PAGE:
Even though twenty-two people have been shot by the PPB since the DOJ Agreement was signed in late 2012, and most have been in some kind of mental health crisis, the COCL refused to analyze so-called "Level I Force" in its 70-page Force report. By ignoring this crucial category, they managed to claim that people in mental health crisis are not more likely to be subjected to Force than those who are not-- even though their own data show people in crisis are subjected to the second highest (Level II) force 17% of the time rather than 8%, or twice as often. On the other hand, the COCL's July report does state scientifically what community members have known by observation for years: African Americans, youth, Latinx and houseless persons have more force used against them than other Portlanders. In all, the COCL found eight of 12 paragraphs on Force in "Conditional" compliance, giving the police a few tasks to finish up to be done in this area.
The April report gave only three of 28 paragraphs about mental health "Conditional" ratings. In both cases, PCW warned that the police will see this as a (premature) stamp of aPPRoval for their unfinished work, and the community will be angered by seeing "Substantial Compliance" given when they are not seeing the results. One fallout of the April report was that Dr. Amy Watson, the COCL's resident expert on mental health issues, quit the team on April 14, between the time it was published and when the Status Conference was held before Judge Michael Simon (also PPR #74). The May 5 Oregonian quotes Dr. Dennis Rosenbaum, head of the COCL team, as saying there was a "professional difference of opinion" about the review of how the PPB responds to mental health calls.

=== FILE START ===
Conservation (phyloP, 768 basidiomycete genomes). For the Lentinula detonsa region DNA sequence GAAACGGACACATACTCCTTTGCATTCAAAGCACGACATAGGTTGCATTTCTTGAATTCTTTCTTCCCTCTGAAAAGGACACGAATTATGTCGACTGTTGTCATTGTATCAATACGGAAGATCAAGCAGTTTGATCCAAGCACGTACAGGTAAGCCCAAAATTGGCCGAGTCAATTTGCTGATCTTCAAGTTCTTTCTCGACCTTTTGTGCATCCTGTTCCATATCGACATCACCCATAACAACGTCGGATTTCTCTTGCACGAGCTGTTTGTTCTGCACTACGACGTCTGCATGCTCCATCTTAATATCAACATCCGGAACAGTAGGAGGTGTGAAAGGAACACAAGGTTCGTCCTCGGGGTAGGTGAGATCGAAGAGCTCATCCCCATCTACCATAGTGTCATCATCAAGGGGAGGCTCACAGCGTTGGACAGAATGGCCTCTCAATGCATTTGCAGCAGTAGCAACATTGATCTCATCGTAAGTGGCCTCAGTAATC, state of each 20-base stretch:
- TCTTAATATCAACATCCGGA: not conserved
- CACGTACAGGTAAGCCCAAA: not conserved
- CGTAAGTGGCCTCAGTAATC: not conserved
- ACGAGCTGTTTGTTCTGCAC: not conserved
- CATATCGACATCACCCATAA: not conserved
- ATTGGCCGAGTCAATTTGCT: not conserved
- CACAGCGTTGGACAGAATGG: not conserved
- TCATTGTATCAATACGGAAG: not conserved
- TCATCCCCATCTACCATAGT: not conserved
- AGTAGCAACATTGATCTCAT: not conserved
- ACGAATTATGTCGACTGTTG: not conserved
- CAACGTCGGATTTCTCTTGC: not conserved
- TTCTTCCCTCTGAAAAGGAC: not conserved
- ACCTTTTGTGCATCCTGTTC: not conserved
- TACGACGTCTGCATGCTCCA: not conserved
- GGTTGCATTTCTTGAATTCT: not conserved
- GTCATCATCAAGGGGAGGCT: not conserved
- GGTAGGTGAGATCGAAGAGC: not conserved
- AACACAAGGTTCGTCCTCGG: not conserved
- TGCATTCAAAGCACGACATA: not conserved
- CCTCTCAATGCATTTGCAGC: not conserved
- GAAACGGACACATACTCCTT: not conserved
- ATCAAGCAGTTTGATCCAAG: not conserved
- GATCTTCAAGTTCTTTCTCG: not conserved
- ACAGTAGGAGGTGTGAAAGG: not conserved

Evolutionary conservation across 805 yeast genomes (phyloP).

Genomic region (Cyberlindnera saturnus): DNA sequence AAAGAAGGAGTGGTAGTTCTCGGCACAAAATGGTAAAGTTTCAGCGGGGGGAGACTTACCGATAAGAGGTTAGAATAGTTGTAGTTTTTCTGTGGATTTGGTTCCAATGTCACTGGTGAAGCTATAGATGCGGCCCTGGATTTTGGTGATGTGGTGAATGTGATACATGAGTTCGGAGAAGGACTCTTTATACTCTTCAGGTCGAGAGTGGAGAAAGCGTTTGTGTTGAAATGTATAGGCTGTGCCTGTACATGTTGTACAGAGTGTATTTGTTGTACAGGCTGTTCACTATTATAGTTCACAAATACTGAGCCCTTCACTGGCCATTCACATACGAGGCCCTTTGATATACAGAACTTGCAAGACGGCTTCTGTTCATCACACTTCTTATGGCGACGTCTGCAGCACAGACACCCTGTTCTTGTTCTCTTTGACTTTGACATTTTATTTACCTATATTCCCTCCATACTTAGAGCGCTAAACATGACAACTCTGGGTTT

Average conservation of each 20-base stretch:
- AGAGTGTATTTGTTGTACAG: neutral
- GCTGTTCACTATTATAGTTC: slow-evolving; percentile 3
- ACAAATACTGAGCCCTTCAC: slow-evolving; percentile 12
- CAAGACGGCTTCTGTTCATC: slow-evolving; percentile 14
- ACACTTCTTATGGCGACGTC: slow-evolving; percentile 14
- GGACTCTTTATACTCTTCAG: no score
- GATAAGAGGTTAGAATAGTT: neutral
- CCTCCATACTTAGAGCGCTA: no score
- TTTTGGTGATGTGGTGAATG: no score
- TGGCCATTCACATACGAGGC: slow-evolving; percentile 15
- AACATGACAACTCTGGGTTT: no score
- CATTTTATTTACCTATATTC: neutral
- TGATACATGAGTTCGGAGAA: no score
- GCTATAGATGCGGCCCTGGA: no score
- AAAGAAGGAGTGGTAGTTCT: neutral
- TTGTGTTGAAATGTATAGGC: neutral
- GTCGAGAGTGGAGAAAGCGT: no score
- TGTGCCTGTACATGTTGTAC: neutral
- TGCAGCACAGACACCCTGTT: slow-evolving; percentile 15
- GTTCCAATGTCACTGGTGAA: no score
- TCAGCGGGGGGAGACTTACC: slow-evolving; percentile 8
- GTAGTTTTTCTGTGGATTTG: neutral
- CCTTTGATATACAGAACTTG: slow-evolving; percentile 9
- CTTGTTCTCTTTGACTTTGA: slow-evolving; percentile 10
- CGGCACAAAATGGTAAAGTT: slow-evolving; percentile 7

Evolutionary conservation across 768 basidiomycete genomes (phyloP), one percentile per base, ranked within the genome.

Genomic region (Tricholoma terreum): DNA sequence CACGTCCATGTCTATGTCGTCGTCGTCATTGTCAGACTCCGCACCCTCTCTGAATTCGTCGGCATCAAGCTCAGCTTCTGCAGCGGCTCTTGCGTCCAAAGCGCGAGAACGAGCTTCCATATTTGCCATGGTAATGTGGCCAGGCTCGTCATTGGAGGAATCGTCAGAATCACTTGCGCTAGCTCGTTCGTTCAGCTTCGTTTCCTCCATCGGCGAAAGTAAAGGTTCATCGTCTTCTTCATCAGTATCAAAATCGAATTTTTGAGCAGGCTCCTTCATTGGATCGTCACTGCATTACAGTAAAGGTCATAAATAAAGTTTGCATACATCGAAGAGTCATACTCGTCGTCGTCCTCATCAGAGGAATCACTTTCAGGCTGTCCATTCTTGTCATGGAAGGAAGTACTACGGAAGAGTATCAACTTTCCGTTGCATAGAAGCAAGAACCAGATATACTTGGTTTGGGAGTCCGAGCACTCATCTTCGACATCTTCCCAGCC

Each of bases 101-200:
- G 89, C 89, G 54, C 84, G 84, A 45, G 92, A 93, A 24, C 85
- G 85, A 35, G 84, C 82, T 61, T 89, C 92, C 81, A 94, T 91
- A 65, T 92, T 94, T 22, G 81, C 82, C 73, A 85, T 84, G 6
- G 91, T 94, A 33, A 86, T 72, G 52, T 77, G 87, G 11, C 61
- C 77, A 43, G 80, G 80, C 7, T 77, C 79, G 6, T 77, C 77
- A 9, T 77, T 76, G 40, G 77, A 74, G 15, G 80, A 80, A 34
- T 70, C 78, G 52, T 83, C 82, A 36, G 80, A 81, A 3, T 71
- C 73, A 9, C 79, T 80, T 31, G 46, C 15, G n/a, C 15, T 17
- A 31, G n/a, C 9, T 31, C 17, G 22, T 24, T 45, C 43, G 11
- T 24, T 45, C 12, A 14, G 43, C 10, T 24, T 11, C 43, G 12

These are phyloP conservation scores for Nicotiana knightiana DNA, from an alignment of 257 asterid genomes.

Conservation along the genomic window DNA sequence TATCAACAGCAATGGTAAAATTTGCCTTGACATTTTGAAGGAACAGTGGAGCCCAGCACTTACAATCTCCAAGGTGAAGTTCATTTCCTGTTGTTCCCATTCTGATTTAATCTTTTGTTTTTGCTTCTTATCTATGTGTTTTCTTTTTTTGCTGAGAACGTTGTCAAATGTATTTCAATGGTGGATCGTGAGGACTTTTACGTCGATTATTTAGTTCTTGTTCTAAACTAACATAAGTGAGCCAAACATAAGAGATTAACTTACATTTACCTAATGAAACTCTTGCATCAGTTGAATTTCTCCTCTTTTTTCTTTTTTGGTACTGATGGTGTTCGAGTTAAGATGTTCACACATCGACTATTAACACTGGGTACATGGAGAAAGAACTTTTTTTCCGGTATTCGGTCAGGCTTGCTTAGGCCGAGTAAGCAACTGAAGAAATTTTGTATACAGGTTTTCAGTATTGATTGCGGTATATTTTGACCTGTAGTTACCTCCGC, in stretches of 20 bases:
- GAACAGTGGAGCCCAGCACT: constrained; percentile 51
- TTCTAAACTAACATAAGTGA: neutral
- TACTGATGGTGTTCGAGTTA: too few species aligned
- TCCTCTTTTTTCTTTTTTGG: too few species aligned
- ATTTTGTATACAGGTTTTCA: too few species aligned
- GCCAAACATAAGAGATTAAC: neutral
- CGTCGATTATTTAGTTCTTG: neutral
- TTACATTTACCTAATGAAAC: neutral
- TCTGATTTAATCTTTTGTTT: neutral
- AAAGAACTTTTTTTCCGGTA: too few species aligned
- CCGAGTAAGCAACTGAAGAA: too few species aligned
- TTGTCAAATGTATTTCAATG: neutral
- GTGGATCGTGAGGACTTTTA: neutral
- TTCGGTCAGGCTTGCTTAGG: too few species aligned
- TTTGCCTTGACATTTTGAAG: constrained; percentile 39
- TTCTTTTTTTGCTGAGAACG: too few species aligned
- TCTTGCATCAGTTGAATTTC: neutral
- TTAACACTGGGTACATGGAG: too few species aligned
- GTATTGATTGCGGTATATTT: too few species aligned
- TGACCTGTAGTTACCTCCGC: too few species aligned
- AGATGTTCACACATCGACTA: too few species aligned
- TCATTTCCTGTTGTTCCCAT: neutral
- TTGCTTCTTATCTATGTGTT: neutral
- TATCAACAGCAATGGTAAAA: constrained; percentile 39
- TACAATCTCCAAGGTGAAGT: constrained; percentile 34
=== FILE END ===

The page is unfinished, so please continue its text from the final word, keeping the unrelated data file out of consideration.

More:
The COCL barely mentions Force in the Mental Health report, even though, for instance, their data show that incidents involving the Enhanced Crisis Intervention Team lead to a force rate 10 times higher than the rest of the Bureau (2.2% vs. 0.22% of all calls for service). Similarly, even though two paragraphs in the Agreement about Force call on the Bureau to discipline officers who are out of policy, in the Force report, the COCL deferred analysis of discipline until the fourth quarter 2018 report on accountability.
On the bright side, the July report indicates that when officers use verbal de-escalation tactics, less serious force is used against people in crisis. The Bureau brought in trainers from the Police Executive Research Forum in May to train instructors and the SERT team on de-escalation, emphasizing that "our number one job is to make sure everybody goes home at night" (Oregonian, May 6).
Meanwhile, the City is still dragging out the process of creating the PCCEP. The initial deadline for community members to apply was June 1, but that was extended until July 2 after a number of community forums to explain the new body had low turnout, and incoming applications did not reflect the diversity of Portland. Their current plan is to have the members chosen, trained and seated by October. Even if that happens, it will mean the scheduled October 4 hearing before Judge Simon will not resolve anything, as the main purpose for holding it was to see whether the PCCEP was an adequate replacement for the COAB.
As the DOJ reminded the community at the April forum, the City has to be in 100% compliance, then there will be a one year period to ensure the changes remain intact.
Commander Steve Jones, head of the PPB's Professional Standards Division in charge of ensuring the Settlement Agreement is implemented, crashed into a phone pole and was charged with a DUII just hours after he attended the June community forum (Oregonian, June 29).
Portland Copwatch is a grassroots, volunteer organization promoting police accountability through citizen action.